Subnet Masks and Subnetting • A subnet allows the flow of network traffic between hosts to be segregated based on a network configuration • By organizing hosts into logical groups, subnetting can improve network security and performance. • a subnet mask contains four bytes (32 bits) .and is often written using the same "dotted-decimal" notation. • All valid subnet masks contain two parts: the left side with all mask bits set to '1' (the extended network portion) and the right side with all bits set to '0' (the host portion)
This means that the standard network masks for the three classes of networks are:- • A Class network mask: 255.0.0.0 • B Class network mask: 255.255.0.0 • C Class network mask: 255.255.255.0 • The network mask is not an IP number - it is used to modify how local IP numbers are interpreted locally.
Masking :- First it ANDs the destination address of the packet with its own subnet mask. If the resulting address matches its own network mask, then the destination is in the same subnet, and the TCP/IP stack tells the card to send the packet directly To the destination machine. (if the address is not in your ARP cache, then your station will send out an ARP to get it). If, however, the calculation shows that the destination is part of another network, then the packet is sent to the default gateway. In effect, the sender is saying, "I do not know how to deliver this packet; can you please deliver it for me?" The gateway accepts the packet and then goes through a similar procedure. (That procedure is known as routing.)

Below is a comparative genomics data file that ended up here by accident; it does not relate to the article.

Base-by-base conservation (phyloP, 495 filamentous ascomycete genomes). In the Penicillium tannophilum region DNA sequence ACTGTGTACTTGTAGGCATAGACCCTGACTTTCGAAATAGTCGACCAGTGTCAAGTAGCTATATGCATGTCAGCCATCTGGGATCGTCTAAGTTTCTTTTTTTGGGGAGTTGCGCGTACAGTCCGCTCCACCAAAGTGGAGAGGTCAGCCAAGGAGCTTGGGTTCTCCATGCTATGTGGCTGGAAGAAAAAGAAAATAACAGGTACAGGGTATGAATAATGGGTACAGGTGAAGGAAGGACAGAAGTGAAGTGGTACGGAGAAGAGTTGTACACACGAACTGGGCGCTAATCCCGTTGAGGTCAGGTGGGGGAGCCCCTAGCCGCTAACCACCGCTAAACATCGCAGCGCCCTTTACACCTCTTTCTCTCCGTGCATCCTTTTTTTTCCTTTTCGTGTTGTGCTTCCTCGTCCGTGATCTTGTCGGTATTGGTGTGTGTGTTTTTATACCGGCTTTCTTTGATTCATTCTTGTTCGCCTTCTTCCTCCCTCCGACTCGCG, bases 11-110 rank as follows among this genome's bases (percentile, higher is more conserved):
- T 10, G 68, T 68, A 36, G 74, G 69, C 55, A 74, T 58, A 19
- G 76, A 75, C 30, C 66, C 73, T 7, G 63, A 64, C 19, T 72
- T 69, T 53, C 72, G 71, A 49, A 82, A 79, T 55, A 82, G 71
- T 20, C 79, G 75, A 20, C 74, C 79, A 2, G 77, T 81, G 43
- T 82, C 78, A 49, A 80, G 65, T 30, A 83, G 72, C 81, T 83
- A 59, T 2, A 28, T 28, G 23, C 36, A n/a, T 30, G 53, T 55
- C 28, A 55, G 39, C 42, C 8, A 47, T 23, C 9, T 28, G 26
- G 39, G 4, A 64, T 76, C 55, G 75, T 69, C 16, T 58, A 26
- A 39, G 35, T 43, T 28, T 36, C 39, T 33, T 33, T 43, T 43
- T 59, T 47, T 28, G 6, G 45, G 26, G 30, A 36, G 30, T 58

Example 1 Workstation A sends to Workstation B Workstation A knows its own network address/subnet mask is 192.168.16.0/22. Workstation A calculates the local-subnet of the destination packet as follows: • Are A and B in the same subnet? bitwise-AND 11111111 . 11111111 . 11111100 . 00000000 subnet mask of A 11000000 . 10101000 . 00010001 . 00010100 IP addr of dest (B) 11000000 . 10101000 . 00010000 . 00000000 compare 11000000 . 10101000 . 00010000 . 0000000 • They are equal - Both Workstations are on the network 192.168.16.0 • Because the network address of the sender matches the result of this calculation, the packet is sent directly to machine B.
Example 2 • Workstation C sends to Workstation B Workstation C knows its network address/subnet mask is 192.168.30.0/24. Machine C checks to see if the destination packet falls within its subnet. • Are C and B in the same subnet? bitwise-AND (broadcast) 11111111 . 11111111 . 11111111 . 00000000 11000000 . 10101000 . 00010001 . 00010100 subnet mask of C IP addr of dest (B) 11000000 . 10101000 . 00010001 . 00000000 • compare 11000000 . 10101000 . 00011110 . 00000000 network of C • They ARE NOT equal - 192.168.17.0 < not equal to > 192.168.30.0 • In this case, the comparison fails. The sender, C, has no choice but to send packet to its gateway. (If you take the time to do the calculation, you discover the gateway is in machine C's subnet. In fact the gateway must always be in the sender's subnet; otherwise, the sender could not send to it either!)